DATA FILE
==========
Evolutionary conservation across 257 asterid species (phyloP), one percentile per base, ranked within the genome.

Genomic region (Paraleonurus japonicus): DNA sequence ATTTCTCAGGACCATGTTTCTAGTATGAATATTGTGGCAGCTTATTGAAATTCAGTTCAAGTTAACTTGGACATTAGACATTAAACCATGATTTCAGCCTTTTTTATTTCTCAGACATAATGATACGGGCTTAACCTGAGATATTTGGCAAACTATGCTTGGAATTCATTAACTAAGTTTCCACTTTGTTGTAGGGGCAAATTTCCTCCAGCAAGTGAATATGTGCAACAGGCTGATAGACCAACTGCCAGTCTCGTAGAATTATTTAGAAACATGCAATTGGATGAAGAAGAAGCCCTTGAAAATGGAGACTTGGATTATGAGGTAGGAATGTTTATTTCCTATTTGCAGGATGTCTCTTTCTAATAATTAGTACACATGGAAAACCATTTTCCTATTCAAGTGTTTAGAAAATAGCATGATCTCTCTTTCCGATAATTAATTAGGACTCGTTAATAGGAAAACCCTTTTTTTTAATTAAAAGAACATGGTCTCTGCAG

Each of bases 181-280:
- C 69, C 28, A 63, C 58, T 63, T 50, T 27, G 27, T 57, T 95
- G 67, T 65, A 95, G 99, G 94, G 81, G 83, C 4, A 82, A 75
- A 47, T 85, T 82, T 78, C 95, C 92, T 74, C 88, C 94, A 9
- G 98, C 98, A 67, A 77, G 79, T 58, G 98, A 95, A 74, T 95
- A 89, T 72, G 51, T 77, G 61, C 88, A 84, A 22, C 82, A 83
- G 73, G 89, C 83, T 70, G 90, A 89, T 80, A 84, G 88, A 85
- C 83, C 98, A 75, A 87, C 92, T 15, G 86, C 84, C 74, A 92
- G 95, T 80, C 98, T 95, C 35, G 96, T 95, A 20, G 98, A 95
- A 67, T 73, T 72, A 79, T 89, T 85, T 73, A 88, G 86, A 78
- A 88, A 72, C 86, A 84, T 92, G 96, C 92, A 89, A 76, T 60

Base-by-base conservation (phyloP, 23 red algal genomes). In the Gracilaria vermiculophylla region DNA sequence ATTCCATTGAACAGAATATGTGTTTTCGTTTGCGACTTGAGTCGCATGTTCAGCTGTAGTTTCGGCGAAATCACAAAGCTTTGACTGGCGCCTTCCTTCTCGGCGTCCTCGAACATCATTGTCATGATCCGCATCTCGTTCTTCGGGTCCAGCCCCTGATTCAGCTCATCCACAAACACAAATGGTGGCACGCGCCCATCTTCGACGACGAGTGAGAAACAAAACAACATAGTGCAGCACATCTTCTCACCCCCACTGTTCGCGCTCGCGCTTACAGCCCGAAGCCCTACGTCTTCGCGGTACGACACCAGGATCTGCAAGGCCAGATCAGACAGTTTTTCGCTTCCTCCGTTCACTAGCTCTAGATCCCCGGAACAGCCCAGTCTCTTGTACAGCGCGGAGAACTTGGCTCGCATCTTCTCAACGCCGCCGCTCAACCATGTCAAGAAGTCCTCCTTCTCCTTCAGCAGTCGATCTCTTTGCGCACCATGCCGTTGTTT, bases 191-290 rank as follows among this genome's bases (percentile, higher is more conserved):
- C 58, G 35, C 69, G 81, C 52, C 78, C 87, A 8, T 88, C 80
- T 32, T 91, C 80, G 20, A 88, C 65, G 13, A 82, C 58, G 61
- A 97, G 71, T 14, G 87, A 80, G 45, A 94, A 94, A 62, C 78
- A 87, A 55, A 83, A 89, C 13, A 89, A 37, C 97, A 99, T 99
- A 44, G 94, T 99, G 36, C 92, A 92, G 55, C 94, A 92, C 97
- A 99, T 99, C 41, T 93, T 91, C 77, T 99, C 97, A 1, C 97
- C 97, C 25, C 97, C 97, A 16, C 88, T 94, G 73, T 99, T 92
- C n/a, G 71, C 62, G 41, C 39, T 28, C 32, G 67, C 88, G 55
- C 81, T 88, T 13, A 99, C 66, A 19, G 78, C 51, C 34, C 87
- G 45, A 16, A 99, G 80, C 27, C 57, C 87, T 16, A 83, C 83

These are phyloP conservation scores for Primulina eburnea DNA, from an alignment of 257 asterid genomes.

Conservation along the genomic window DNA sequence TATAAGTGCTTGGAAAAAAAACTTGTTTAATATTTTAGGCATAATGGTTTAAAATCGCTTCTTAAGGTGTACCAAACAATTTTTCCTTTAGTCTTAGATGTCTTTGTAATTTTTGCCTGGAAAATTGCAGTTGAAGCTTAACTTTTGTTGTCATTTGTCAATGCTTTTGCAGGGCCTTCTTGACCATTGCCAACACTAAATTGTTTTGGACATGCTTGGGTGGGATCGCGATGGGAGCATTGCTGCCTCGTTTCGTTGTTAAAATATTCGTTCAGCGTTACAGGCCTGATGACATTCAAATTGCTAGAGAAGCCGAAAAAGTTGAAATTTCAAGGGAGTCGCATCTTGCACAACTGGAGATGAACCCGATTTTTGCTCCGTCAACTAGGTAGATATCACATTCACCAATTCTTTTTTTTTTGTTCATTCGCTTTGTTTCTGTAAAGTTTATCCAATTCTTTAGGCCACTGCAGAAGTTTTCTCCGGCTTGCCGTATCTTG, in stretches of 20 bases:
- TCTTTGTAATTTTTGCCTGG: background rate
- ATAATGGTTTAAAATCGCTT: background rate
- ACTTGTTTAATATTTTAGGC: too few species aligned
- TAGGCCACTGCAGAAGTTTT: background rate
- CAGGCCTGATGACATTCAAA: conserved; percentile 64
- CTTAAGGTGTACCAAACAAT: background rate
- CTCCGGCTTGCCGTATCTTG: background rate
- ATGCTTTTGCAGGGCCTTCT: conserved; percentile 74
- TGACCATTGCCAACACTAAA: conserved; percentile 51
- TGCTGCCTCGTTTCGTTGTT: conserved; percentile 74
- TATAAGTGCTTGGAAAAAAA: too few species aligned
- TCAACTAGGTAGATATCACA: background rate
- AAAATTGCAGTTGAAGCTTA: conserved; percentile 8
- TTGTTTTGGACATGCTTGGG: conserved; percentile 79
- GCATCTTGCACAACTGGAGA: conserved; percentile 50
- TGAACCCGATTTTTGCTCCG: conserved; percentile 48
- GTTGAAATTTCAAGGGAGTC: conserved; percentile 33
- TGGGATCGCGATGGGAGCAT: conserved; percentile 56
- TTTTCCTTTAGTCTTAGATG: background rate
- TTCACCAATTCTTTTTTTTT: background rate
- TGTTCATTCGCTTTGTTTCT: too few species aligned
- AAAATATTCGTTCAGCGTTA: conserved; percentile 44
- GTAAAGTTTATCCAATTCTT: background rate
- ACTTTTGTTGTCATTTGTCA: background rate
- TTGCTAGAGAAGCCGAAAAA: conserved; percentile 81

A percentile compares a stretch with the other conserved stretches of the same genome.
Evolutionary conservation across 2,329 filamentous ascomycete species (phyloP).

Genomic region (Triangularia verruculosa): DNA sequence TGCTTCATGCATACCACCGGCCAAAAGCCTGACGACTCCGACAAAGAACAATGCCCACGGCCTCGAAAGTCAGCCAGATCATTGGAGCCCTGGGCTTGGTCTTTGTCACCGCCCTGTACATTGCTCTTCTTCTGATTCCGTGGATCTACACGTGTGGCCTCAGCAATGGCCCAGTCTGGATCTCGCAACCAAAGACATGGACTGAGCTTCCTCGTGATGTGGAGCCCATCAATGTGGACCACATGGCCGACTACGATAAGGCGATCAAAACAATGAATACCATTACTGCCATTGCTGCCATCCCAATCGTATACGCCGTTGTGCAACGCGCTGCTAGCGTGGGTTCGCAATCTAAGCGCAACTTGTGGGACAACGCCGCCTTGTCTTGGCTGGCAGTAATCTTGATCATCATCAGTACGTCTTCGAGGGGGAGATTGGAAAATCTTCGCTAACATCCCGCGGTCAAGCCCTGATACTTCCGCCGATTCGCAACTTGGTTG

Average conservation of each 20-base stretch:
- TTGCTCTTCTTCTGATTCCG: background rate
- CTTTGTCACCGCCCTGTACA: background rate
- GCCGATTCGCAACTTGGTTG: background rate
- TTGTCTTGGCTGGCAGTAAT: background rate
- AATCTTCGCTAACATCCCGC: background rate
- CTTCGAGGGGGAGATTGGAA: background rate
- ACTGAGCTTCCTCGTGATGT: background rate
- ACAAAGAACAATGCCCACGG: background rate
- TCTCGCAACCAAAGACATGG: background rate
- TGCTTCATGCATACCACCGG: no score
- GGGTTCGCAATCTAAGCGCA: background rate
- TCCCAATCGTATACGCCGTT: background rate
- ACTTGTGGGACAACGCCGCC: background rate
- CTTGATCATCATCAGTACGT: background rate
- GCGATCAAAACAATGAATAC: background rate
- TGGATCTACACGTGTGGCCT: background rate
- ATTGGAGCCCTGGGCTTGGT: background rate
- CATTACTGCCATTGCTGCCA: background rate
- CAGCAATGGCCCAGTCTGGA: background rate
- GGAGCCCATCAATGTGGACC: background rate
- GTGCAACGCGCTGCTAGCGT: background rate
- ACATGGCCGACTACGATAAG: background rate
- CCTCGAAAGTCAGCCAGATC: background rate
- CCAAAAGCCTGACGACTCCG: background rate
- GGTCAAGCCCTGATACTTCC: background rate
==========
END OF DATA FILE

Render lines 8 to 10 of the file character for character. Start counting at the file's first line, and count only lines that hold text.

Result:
- A 89, T 72, G 51, T 77, G 61, C 88, A 84, A 22, C 82, A 83
- G 73, G 89, C 83, T 70, G 90, A 89, T 80, A 84, G 88, A 85
- C 83, C 98, A 75, A 87, C 92, T 15, G 86, C 84, C 74, A 92